Politics of Poverty

Bail out people, not oil & gas companies

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A natural gas worker in Tanzania. Coronavirus relief packages must extend to workers, including assistance to those laid off in the oil and gas sector. Photo: Oxfam America/Andrew Bogrand

The newly introduced ReWIND Act in Congress would ensure that COVID-19 relief efforts target those most in need—rather than prop up fossil fuel companies.


The Resources for Workforce Investment, Not Drilling (ReWIND) Act introduced in Congress last week by Sen. Merkley and Reps. Barragán, Huffman, Omar, and Jayapal and over 30 other original co-sponsors is a critical bill to thwart the fossil fuel industry’s opportunistic attempts to take advantage of coronavirus economic relief to bail out their industry.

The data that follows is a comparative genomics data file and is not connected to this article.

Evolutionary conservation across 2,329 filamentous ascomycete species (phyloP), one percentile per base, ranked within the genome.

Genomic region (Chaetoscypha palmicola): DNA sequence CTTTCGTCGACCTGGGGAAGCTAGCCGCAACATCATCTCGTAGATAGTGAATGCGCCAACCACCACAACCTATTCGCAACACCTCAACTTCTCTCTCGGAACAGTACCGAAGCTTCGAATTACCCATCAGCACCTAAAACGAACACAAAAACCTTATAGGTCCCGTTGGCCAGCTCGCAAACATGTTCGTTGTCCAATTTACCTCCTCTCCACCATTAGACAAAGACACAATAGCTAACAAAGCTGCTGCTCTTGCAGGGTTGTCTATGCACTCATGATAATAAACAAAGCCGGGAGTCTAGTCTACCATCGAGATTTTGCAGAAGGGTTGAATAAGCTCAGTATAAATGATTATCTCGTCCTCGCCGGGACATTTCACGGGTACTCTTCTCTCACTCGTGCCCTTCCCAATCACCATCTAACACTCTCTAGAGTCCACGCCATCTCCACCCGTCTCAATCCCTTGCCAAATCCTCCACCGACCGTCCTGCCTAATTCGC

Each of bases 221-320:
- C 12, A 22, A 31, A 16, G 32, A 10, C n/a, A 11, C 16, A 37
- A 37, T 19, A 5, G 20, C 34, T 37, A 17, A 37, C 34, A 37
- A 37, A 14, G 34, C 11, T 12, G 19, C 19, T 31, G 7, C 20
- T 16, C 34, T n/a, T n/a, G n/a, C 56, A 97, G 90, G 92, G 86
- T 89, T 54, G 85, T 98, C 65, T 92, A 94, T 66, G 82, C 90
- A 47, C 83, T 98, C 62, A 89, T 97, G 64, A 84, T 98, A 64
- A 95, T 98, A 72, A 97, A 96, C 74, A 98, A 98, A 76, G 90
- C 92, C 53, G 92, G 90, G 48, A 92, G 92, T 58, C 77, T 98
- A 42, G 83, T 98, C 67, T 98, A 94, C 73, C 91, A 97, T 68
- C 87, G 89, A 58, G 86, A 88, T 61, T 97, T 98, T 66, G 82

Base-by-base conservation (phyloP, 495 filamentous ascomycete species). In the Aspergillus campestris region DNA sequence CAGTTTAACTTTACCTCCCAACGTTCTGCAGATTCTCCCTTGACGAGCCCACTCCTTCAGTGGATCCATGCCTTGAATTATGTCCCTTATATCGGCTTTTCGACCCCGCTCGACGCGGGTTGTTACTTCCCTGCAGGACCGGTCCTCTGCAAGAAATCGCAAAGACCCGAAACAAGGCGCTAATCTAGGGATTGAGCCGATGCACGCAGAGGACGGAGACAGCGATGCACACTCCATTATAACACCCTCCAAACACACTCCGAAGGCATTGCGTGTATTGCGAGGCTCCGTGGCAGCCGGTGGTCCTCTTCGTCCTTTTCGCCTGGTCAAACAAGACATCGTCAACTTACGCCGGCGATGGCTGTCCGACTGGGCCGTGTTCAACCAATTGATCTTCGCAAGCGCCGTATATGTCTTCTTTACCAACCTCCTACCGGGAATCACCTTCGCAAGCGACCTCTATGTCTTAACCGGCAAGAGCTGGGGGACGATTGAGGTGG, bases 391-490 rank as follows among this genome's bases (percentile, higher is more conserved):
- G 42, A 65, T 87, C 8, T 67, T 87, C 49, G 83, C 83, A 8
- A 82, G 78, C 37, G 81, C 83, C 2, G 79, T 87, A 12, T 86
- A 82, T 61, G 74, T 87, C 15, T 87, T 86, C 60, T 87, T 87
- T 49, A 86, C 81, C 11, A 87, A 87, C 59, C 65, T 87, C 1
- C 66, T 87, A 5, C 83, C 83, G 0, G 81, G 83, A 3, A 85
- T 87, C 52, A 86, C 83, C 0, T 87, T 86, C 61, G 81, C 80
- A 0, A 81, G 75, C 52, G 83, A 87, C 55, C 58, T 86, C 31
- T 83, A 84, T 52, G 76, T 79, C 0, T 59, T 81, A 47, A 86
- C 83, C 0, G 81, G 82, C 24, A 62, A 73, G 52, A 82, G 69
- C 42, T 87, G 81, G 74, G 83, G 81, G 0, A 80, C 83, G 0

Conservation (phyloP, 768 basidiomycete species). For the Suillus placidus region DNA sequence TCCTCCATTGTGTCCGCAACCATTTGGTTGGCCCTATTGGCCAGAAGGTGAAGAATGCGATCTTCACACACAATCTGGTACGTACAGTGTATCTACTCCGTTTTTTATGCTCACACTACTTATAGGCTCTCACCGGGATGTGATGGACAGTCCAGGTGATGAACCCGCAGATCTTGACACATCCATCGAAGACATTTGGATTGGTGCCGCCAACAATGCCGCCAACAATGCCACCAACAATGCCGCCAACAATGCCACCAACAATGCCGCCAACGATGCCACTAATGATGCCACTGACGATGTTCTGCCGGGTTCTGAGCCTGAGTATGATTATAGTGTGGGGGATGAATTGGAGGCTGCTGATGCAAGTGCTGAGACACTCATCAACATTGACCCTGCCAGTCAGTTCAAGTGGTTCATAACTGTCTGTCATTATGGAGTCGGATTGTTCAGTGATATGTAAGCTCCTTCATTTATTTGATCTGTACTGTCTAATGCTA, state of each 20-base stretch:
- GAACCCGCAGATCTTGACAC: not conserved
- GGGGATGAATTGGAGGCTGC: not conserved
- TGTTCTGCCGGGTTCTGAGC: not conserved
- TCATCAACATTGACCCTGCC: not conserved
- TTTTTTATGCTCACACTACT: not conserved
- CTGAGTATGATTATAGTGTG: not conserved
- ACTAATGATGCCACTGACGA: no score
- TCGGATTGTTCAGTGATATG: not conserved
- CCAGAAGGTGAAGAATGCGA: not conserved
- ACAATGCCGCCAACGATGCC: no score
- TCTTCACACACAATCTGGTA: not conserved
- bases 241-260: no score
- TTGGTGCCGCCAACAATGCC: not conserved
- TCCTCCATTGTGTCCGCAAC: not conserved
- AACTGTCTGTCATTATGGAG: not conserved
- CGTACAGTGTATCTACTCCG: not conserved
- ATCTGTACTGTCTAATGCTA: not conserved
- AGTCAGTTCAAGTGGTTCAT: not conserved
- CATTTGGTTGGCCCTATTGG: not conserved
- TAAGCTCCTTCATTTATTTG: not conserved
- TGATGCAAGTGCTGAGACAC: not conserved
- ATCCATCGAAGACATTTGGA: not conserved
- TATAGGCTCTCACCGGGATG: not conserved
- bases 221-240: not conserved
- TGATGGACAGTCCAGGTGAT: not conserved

In this dire moment in which millions of people are sick and tens of millions are out of work, economic relief must prioritize the most needy: families affected directly by the novel coronavirus, front-line workers, and those who have lost jobs or seen their hours or pay cut. But proposed giveaways of taxpayer dollars to the oil, gas, and coal sectors–for which industry has been intensively lobbying– would not serve those who need relief most, and do little to nothing to provide for oil and gas workers at risk. Instead it would only exacerbate existing inequalities and lock in dangerous carbon emissions.

That’s why Oxfam supports the ReWIND Act, which would prevent fossil fuel executives from getting preferential treatment to bail themselves out of pre-pandemic crises of their own making. The legislation would also ensure Americans receive a fair shake for their natural resources and prevent industry from gutting longstanding regulations that protect the environment, our health, and our safety.